>>> 123 - 20
103
>>> "hello" - "world"
Traceback (most recent call last):
  File "<stdin>", line 1, in <module>
TypeError: unsupported operand type(s) for -: 'str' and 'str'

>>> len("hello")
5
>>> len(123)
Traceback (most recent call last):
  File "<stdin>", line 1, in <module>
TypeError: object of type 'int' has no len()
By the way: When something goes wrong, Python gives you an error message. Please read this message! It will help you figure out what went wrong. Especially in the beginning, you will see a lot of error messages. But don't worry, you will see fewer of them very soon.

But there are builtin functions in Python that convert data from one type to another.
>>> int(3.14)
3
>>> float(3)
3.0
>>> float(42)
42.0
>>> str(42)
'42'
>>> float("2435.1")
2435.1

If you divide two integers, the result is a float (no matter whether there is a rest to the division or not):
>>> 5/2
2.5
>>> 2/1
2.0

You can also ask Python what the type of a piece of data is. The type of a variable is the type of its contents.
>>> type(1)
<class 'int'>
>>> type("hello world")
<class 'str'>
>>> type(type)
<class 'type'>


>>> xyz = "hello world"
>>> type(xyz)
<class 'str'>


The builtin function "print"

The builtin function "print" prints its argument(s) to the screen. When given a mathematical expression, it prints the result. When given a variable, it prints its contents.

>>> print( "hello world" )
hello world

>>> print( 2+3 )
 5

>>> myvar = 0.3 * math.log(0.3) + 0.2 * math.log(0.2)
>>> print(myvar)
-0.683079423784601


If you give more than one argument to "print", it prints them with one space inbetween. (You can instruct print() to put something other than a single space between them; we will get back to this.)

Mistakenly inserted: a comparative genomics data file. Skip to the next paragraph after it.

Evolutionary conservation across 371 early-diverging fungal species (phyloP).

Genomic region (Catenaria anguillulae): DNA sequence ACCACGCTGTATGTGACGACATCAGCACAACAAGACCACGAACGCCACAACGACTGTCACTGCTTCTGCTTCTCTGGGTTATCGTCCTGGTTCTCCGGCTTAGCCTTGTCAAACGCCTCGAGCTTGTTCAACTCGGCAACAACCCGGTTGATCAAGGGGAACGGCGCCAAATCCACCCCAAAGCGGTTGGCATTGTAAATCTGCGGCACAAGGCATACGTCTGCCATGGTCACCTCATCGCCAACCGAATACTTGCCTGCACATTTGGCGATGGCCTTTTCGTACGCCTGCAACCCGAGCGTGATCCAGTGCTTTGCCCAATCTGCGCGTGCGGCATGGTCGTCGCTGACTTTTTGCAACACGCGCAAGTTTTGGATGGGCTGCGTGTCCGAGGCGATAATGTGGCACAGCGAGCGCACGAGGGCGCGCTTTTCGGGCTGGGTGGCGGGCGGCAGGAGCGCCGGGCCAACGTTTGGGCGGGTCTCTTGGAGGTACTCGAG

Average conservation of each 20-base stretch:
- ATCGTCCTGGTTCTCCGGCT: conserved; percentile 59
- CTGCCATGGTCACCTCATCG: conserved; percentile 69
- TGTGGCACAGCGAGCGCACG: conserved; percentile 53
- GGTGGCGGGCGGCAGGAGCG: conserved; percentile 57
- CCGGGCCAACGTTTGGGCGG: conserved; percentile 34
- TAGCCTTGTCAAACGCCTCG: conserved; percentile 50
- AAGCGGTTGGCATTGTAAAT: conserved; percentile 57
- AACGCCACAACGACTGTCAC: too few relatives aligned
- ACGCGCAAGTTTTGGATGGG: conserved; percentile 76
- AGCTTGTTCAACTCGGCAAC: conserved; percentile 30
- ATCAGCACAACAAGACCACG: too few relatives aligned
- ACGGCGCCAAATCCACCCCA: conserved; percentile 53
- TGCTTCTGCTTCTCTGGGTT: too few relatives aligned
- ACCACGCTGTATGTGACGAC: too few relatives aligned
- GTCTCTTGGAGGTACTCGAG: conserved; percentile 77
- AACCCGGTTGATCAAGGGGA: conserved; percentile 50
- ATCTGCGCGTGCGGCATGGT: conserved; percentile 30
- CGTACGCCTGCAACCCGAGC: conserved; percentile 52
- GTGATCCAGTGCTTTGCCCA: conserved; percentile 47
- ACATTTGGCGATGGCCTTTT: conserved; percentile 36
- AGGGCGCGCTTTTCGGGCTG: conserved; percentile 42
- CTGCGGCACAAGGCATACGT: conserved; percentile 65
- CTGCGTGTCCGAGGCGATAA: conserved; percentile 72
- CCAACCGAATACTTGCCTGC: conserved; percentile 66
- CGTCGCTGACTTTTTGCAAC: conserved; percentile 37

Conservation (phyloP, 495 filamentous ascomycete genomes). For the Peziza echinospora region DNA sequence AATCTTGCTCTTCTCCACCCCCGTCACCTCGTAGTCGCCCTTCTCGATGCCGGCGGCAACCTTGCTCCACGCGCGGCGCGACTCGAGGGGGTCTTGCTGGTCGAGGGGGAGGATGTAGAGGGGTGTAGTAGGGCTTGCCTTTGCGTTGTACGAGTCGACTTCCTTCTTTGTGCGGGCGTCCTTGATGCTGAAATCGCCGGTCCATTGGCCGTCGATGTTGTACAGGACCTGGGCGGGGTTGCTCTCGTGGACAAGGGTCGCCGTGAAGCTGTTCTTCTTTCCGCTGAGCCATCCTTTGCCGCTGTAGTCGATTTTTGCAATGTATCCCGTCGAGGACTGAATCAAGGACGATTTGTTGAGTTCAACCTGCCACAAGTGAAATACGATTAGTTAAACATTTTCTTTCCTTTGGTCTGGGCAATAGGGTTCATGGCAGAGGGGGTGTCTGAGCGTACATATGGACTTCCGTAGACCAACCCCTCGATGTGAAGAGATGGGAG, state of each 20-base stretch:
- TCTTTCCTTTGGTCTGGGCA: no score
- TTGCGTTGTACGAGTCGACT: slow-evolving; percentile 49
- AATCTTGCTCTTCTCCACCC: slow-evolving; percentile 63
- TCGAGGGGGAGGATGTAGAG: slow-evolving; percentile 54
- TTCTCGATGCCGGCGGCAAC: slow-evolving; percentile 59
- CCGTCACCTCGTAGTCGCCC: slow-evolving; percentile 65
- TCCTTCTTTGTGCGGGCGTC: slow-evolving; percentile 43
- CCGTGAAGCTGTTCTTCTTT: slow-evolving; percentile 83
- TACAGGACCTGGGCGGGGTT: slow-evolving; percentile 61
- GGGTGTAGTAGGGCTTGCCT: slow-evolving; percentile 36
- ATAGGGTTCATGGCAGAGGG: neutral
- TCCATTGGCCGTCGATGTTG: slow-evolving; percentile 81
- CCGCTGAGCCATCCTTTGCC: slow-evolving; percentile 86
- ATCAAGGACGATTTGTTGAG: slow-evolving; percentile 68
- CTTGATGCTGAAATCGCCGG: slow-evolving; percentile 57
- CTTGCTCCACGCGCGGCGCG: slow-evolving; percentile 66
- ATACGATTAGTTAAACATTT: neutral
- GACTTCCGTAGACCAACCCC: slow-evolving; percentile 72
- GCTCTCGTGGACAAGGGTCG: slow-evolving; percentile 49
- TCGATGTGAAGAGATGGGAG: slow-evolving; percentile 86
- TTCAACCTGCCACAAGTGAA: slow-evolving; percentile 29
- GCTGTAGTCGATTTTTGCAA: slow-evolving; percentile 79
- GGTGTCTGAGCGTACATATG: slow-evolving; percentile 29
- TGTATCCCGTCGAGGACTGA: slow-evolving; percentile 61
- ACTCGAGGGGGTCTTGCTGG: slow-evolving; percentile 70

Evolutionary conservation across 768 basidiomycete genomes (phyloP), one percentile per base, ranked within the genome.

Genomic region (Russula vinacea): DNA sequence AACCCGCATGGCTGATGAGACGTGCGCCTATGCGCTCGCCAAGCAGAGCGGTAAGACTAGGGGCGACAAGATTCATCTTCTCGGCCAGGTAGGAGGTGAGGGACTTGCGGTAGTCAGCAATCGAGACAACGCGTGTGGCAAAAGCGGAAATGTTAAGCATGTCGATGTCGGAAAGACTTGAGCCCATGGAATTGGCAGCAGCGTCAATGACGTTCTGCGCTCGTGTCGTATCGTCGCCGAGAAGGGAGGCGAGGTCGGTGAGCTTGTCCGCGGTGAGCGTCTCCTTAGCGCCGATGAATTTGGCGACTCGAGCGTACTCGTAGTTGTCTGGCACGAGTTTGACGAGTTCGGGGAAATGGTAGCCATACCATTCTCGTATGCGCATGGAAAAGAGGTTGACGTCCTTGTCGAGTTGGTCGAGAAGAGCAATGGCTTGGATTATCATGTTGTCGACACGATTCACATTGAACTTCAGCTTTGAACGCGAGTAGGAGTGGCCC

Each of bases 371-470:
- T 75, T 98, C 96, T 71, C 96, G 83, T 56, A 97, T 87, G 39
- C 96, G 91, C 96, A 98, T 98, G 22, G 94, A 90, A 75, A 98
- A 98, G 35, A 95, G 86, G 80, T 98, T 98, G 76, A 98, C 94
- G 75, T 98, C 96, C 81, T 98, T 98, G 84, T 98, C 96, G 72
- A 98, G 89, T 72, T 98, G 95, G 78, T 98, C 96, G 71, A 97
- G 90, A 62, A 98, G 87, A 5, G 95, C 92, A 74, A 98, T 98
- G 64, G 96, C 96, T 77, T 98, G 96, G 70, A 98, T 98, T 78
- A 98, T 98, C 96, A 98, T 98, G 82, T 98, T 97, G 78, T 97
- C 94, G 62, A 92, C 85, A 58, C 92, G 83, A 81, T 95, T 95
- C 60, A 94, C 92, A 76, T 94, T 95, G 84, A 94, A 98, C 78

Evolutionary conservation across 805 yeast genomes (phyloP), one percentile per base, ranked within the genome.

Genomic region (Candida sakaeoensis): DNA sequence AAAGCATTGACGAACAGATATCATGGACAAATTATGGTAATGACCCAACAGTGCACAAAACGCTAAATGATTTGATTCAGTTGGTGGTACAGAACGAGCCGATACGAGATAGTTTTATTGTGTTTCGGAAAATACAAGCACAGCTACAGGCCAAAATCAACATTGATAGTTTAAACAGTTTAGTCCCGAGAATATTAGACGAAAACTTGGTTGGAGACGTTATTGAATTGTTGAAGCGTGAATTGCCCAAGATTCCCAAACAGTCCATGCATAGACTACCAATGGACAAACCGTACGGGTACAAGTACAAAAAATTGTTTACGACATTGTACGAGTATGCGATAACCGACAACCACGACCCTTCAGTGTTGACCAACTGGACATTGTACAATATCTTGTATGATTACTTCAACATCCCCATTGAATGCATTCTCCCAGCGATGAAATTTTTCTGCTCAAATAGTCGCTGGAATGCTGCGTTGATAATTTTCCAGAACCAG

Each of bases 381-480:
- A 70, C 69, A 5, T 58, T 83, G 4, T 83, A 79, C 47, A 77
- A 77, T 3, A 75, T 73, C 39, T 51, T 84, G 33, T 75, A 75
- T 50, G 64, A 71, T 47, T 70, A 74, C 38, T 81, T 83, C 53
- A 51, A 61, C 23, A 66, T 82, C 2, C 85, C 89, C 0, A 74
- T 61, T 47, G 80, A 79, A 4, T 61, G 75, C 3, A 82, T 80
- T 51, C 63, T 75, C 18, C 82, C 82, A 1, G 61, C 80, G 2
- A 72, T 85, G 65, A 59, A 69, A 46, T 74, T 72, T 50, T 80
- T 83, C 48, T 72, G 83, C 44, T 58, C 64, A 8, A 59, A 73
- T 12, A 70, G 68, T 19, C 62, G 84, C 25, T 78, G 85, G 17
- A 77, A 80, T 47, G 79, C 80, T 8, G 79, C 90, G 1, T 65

>>> print("hello", "world")
hello world

>>> myvar = 0.3 * math.log(0.3) + 0.2 * math.log(0.2)
>>> print( "The answer is", myvar )
The answer is -0.683079423785
>>> print 2,3,4,5
2 3 4 5



Strings

Strings in Python are arbitrary sequences of characters, enclosed in either "..." or '...'. (Most of the time, it doesn't matter if you use single or double quotes. Just make sure you use the same type of quotes at the beginning and the end.)

To make a string that runs over more than one line, use """...""" That is, three double quotes, then your string, then three double quotes. (You can also use three single quotes on either side. But you have to use the same kinds of quotes.) For example, here is a string that holds the first two paragraphs of the Wikipedia entry on Python.

>>> wikipedia_on_python = """Python is a general-purpose, high-level programming language[6] whose design philosophy emphasizes code readability.[7] Python claims to combine "remarkable power with very clear syntax",[8] and its standard library is large and comprehensive. Its use of indentation for block delimiters is unique among popular programming languages.
...
... Python supports multiple programming paradigms, primarily but not limited to object-oriented, imperative and, to a lesser extent, functional programming styles. It features a fully dynamic type system and automatic memory management, similar to that of Scheme, Ruby, Perl, and Tcl. Like other dynamic languages, Python is often used as a scripting language, but is also used in a wide range of non-scripting contexts. Using third-party tools, Python code can be packaged into standalone executable programs. Python interpreters are available for many operating systems."""
>>> len(wikipedia_on_python)
905

As we want to process natural language text, strings and string manipulations are going to be very important. Luckily for us, Python has a lot of built-in functionality for doing things with strings.

Some built-in string functions

A note on notation: Some functions in Python are written like functions in mathematics: function name, then brackets, then arguments, for example
    len("hello")


Other functions are written in a different format:
    <argument>.<function>(<more arguments>)
for example
         "hello".capitalize()